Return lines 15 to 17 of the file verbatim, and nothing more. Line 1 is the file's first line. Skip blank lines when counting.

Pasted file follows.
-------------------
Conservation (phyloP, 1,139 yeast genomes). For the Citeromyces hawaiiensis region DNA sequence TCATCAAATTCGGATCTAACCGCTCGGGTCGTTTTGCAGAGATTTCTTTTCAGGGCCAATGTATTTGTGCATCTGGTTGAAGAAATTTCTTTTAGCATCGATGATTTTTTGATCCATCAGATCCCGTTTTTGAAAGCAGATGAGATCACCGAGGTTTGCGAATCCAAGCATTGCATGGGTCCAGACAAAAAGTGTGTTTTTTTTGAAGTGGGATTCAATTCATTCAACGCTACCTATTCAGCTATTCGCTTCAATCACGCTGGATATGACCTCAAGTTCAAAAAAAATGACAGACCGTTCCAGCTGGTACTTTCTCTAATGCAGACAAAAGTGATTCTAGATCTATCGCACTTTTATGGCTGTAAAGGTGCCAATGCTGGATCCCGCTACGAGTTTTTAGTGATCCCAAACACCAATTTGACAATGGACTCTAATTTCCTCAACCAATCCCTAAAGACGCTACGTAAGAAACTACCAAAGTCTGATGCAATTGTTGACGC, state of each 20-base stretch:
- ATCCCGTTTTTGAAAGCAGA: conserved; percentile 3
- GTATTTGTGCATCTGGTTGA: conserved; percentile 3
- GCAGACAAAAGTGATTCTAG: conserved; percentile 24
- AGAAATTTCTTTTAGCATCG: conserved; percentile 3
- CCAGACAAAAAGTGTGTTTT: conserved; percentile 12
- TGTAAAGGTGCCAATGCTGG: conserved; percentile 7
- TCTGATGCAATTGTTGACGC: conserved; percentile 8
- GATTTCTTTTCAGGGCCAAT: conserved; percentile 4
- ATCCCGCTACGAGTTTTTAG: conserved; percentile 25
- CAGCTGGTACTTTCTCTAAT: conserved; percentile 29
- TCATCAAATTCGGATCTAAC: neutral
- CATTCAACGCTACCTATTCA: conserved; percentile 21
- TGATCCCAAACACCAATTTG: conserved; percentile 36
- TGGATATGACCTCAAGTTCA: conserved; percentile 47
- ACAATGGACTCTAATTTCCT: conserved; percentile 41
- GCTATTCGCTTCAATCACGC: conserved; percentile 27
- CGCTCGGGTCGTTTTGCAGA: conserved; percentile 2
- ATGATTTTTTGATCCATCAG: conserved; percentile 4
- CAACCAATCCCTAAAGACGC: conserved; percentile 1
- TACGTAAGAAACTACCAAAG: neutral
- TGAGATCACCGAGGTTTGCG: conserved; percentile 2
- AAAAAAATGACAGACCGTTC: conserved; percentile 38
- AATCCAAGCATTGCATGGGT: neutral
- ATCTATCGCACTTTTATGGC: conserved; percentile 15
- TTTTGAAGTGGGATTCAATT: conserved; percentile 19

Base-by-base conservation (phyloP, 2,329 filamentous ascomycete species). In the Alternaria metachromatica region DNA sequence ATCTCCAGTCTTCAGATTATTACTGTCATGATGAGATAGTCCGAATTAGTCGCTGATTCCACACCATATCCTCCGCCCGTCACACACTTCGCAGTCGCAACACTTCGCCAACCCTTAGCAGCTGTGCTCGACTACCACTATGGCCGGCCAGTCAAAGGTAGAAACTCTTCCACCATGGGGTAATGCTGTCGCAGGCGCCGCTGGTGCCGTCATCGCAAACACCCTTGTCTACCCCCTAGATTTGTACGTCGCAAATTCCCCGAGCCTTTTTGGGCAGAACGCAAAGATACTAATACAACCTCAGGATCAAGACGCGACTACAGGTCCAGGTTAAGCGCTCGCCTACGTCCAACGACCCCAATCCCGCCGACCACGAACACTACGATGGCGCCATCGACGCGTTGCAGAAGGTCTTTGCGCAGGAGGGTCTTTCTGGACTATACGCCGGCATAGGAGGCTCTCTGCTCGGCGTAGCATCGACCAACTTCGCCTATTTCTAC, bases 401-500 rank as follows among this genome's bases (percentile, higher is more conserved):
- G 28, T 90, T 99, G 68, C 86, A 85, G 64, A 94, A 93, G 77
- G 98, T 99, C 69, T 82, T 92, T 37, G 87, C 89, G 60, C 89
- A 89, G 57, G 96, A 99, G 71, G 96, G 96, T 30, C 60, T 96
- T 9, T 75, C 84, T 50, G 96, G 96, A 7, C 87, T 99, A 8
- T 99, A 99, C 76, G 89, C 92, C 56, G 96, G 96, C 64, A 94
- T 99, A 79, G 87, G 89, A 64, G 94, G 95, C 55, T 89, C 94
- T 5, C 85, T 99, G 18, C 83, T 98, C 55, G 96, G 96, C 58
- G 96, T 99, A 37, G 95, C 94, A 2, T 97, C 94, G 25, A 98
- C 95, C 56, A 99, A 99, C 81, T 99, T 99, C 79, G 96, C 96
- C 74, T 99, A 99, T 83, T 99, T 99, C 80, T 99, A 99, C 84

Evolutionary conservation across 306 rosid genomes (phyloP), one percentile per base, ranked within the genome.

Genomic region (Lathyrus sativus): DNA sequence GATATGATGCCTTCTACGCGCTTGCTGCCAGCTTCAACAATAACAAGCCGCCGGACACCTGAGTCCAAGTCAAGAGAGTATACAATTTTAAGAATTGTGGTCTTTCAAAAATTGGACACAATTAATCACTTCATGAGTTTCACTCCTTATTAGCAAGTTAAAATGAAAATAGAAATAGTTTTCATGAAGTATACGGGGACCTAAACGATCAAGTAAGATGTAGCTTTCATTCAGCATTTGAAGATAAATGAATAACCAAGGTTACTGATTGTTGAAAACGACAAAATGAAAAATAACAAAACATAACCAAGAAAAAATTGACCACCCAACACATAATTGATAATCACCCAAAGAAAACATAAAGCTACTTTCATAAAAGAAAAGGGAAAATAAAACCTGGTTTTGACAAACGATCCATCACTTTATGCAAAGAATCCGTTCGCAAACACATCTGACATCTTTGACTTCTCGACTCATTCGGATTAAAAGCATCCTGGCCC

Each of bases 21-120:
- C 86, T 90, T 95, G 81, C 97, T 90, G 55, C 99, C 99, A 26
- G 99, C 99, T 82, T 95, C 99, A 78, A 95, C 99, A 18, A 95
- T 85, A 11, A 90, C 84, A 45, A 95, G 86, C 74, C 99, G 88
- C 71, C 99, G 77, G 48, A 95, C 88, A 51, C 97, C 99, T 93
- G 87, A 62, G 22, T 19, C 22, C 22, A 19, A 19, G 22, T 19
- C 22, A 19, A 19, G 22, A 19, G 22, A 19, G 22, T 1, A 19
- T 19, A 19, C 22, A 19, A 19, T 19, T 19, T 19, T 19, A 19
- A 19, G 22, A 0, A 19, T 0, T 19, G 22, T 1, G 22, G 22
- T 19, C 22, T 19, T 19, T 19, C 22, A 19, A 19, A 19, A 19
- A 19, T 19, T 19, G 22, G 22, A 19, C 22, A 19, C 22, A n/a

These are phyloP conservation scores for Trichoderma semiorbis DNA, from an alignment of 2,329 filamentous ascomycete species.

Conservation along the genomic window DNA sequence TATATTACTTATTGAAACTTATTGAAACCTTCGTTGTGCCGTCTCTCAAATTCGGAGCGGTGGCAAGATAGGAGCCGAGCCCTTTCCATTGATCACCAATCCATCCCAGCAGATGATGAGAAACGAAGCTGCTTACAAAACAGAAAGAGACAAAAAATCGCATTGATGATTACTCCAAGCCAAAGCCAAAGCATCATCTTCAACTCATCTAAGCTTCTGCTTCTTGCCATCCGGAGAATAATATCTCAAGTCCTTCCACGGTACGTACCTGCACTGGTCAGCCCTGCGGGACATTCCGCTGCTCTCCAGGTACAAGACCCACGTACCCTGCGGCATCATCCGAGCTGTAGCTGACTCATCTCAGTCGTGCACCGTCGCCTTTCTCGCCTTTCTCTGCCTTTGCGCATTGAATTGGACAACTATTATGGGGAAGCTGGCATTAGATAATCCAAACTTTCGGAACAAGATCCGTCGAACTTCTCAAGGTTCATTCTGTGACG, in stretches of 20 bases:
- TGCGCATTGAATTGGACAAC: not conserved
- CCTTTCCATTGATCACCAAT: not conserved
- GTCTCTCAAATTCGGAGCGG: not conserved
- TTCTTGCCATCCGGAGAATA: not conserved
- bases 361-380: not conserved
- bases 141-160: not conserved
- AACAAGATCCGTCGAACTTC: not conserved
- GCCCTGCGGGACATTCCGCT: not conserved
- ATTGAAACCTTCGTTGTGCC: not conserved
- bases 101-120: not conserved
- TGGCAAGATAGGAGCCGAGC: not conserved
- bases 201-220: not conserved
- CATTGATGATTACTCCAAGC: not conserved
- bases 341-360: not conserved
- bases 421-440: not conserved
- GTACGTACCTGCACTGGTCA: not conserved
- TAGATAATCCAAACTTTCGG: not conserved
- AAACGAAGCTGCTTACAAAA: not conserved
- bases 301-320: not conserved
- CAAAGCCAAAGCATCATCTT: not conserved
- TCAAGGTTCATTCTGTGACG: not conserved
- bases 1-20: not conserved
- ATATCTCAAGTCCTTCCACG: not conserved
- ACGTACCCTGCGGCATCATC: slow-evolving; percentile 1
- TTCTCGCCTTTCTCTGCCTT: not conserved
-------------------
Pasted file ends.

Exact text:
- TGGATATGACCTCAAGTTCA: conserved; percentile 47
- ACAATGGACTCTAATTTCCT: conserved; percentile 41
- GCTATTCGCTTCAATCACGC: conserved; percentile 27